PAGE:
Medieval Graduate Seminar

 

These advanced research talks, followed by discussion, are aimed at graduate students, senior members and visiting scholars.

Lent Term 2019

23 January 2019

5.30pm in S-R24; join from 5pm for tea

Daniel McCann (University of Oxford); Consume and Devour: Fevered Passions in Discretio Literature.

The twelfth and thirteenth centuries witnessed an increasing interest in the medical and psychological understanding of the passions – not only regarding their nature and origin, but also their physiological and psychological impacts. During the fourteenth and fifteenth centuries, the interconnection of these two areas of study became all the stronger. One fascinating aspect is the use of diagnostic terminology in a range of texts of spiritual discernment – texts which seek to not simply probe the passions of the soul, but also to clarify and categorise their potential pathologies. This paper will explore the connections between medical and religious literature during the period. It will begin by assessing the interconnection between medical and religious terms in regards to the emotions, before moving to explore the importance of emotional regulation for the idea of ‘salus animae’ – the health of the soul. Finally, it will move to consider what happens when emotionally stimulating texts corrupt the passions, turning the desire for God into a desperate and consuming sickness. It will cover a range of texts in the Cloud corpus, but will focus on a text deeply concerned with the emotional problems and pathologies of the contemplative life – The Chastising of God’s Children.

6 February 2019

1pm in G-R05 (Please note change in time and venue!)

Rory Critten (Université de Lausanne); England In Europe: London, British Library MS Harley 2253 and the Traffic of Texts.

Compiled largely in the 1330s, London, British Library MS Harley 2253 transmits materials written in Latin, French, and English, ranging from saints’ lives and works of practical religion to conduct literature, political satire, and lyric poetry. Beginning with Carter Revard’s landmark identification of the book’s copyist as a legal scrivener based at Ludlow, near Hereford, recent scholarship has explored the ways in which Harley 2253 anticipates the interests and capacities of elite householders resident in that region. In this paper, I offer a contrasting account of the intellectual and geographical scope of the book. My contention will be that, at the same time as it implicates a West Midlands milieu, Harley 2253 also demonstrates the connections between West Midlands readers and a pan-European network of textual transmission. Most importantly, I suggest, local facility in French and Latin meant that the Harley scribe and his audience could conceive of themselves not only as passive recipients of texts from beyond England but also as active participants in the traffic of texts into and throughout the continent.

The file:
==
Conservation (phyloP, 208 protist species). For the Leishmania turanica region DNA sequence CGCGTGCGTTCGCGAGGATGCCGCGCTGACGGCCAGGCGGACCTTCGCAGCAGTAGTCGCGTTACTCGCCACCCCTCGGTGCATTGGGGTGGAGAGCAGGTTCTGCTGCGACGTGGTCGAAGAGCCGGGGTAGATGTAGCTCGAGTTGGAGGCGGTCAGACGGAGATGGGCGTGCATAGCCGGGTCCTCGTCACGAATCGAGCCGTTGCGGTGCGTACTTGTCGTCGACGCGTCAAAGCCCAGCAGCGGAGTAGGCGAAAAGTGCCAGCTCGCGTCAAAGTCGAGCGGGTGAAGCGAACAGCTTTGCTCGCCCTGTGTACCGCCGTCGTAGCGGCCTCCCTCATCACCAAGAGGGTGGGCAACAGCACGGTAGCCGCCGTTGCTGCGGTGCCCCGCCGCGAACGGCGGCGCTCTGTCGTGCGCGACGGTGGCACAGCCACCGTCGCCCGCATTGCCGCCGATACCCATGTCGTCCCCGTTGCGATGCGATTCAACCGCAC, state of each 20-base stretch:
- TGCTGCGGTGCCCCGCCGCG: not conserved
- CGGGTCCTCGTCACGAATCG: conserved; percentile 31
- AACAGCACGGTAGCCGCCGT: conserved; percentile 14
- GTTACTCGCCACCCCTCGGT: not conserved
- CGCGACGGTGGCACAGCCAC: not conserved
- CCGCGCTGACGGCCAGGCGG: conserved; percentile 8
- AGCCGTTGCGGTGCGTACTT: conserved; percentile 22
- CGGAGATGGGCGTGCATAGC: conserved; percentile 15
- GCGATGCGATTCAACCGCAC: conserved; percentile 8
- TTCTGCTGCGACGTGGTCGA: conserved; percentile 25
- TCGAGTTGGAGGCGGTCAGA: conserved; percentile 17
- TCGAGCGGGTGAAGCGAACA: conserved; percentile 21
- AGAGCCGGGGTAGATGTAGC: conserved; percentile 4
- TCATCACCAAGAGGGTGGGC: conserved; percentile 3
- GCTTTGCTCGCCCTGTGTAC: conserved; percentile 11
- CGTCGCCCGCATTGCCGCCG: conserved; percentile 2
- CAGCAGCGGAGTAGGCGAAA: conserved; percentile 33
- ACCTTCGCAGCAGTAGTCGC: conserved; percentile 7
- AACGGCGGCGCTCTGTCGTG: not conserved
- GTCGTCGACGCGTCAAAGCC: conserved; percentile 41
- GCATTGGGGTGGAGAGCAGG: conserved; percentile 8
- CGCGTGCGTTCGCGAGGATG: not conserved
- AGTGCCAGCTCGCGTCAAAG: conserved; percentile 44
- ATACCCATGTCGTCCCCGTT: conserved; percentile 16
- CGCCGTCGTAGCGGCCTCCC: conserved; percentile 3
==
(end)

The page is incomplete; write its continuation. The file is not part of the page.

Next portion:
20 February 2019

5.30pm in S-R24; join from 5pm for tea

Ardis Butterfield (Yale University); Medieval Lyric: a translatable or untranslatable zone?

The role of such pioneering figures in medieval studies as Erich Auerbach and Leo Spitzer has been recently reassessed within the field of comparative literature, as part of a wide and growing effort, evident across many disciplines, to engage with the controversial claims of ‘world literature’. The terms of this reassessment have pointed to their multilingual and plurilingual immersion in languages while working as scholars in exile in Istanbul in the 1930s and 1940s, facing a world in which the nation and empire and war were all in urgent turmoil. Spitzer’s version of ‘global translatio’ as seen through his article ‘Learning Turkish’ is marshalled by Emily Apter as an avant la lettre approach to a global literature that is ‘against world literature’. This talk proposes that not only Auerbach and Spitzer, but their primary topic of research – medieval poetry, and specifically the medieval lyric – has much more to reveal about notions of untranslatability than has yet been acknowledged in these debates. The medieval period is central to the current debate about comparative literature and world literature because it is saturated in plurilingualism in ways that are only gradually being acknowledged. Medieval plurilingualism performs a range of remarkable feats: first, it affirms the need to understand ‘global’ poetry as being centrally about languages and their relationships. Second, it both challenges and extends modern thinking about the global and language(s) because it is a period that is necessarily, and radically, heavily engaged in linguistic non-essentialism, in fuzziness, in rough translation. Third, it provides examples of lyric poetry where untranslatability is central, disruptive, and history-making.